bridges as their first hops -- rather than entry guards. So the easy
part is a new config option "UseBridges 0|1", and a new LINELIST
"Bridge IP:Orport [fingerprint]".
Now, when UseBridges is set, it is necessary that all circuits
and dir fetches traverse a bridge as their first hop. In order to
be able to bootstrap, users need to be able to learn networkstatus
documents. They could do this by
a) connecting to the bridge and sending it a begin_dir request. Not
so good because now every bridge needs to be a dir cache.
b) connecting to the bridge and sending a begin request to exit to
a directory authority's port. Not so good because now bridges can't
just have "reject *:*" as their exit policy.
c) Doing a create-fast to the bridge, and then some sort of
extend-fast to the directory authority, and querying the authority
via begin_dir from there. Not so good because the Tor protocol
doesn't support that (and it wouldn't get the full security that
the Tor extend provides, because the bridge could bluff).
For the first solution, I suggest we go with a) -- if the bridge has
a defined dirport, then it mirrors dir info quickly and often, and if
it doesn't, then it mirrors dir info just as a normal Tor client does,
but in any case the bridge user can dip into the bridge's directory info
and learn enough to bootstrap. So long as the bridge can make circuits,
this means the bridge user should be able to make those circuits too.
To make things simpler for the first go, we can just demand that for
now bridges must define their dirport.
(This choice has implications for future designs where Tor clients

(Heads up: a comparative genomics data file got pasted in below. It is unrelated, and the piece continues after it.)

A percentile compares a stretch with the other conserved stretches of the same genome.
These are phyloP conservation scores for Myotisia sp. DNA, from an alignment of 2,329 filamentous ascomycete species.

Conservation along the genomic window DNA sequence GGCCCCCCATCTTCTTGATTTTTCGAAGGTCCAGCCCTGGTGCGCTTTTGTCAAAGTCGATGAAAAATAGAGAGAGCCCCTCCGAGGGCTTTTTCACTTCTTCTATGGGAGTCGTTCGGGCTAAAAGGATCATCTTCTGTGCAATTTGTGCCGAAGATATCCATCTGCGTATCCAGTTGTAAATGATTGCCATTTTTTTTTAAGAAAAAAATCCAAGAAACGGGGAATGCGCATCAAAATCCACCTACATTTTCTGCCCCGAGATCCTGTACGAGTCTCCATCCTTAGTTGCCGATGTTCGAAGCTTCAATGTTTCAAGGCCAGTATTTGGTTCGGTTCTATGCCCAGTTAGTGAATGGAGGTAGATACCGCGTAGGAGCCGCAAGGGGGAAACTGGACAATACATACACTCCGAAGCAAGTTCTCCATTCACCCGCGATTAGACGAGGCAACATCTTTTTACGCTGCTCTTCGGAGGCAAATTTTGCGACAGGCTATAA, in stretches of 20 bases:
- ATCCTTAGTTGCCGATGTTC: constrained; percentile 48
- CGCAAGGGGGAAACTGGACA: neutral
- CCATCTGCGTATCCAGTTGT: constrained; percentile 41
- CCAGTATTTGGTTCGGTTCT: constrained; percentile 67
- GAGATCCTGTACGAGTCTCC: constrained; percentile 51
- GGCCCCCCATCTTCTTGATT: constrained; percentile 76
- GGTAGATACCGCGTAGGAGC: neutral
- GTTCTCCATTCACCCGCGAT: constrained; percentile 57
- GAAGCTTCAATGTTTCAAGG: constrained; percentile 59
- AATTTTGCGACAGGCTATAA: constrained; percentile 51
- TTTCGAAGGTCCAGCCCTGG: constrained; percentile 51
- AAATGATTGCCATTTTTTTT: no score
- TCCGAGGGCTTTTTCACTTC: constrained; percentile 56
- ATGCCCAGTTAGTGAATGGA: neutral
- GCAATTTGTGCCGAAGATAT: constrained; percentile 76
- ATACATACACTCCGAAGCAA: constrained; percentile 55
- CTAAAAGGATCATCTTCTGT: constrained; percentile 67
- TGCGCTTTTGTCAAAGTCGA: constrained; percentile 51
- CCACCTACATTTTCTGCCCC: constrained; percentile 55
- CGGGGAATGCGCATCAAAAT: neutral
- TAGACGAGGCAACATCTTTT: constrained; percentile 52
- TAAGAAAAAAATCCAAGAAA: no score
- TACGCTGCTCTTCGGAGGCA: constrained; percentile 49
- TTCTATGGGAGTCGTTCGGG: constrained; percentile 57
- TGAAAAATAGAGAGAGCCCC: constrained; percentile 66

know different pieces of the directory -- it will be harder to keep
secret which pieces you know if your bridge clients can just query you.)
As a little bonus, if the bridge user fetches his dir info from the
bridge, he'll be sure to ask for descriptors that he can get (since
they're the ones the bridge is trying to get too), and he saves some
bandwidth for the bridge (though only download bandwidth so that
doesn't matter as much).
I'm inclined to keep the "bridges" list on bridge clients separate
from the "entry guards" list, on the theory that sometimes people will
require bridges and sometimes they won't and we don't want to mingle
things. But the parallel between "bridge users use a bridge as their
first hop and do a begin-dir to it to learn dir info" and the future
plans of "Tor users use an entry guard as their first hop and do a
begin-dir to it to learn dir info" is eerie, and I expect that down
the road we will evaluate whether to merge them somehow.
So somebody watching a bridge will see it make connections to a fixed
handful of nodes, and those are the circuits the bridge operator is
generating, and the other circuits are probably for the relayed traffic
from the bridge user. This introduces anonymity research questions
("what are the implications", "can we do better"), which I leave open
for now in the interest of getting a first prototype up. Feel free to
answer them, and we can change our mind down the road.
The details of keeping state inside Tor, remembering that you need
to build your circuits through a bridge, having "one-hop" circuits vs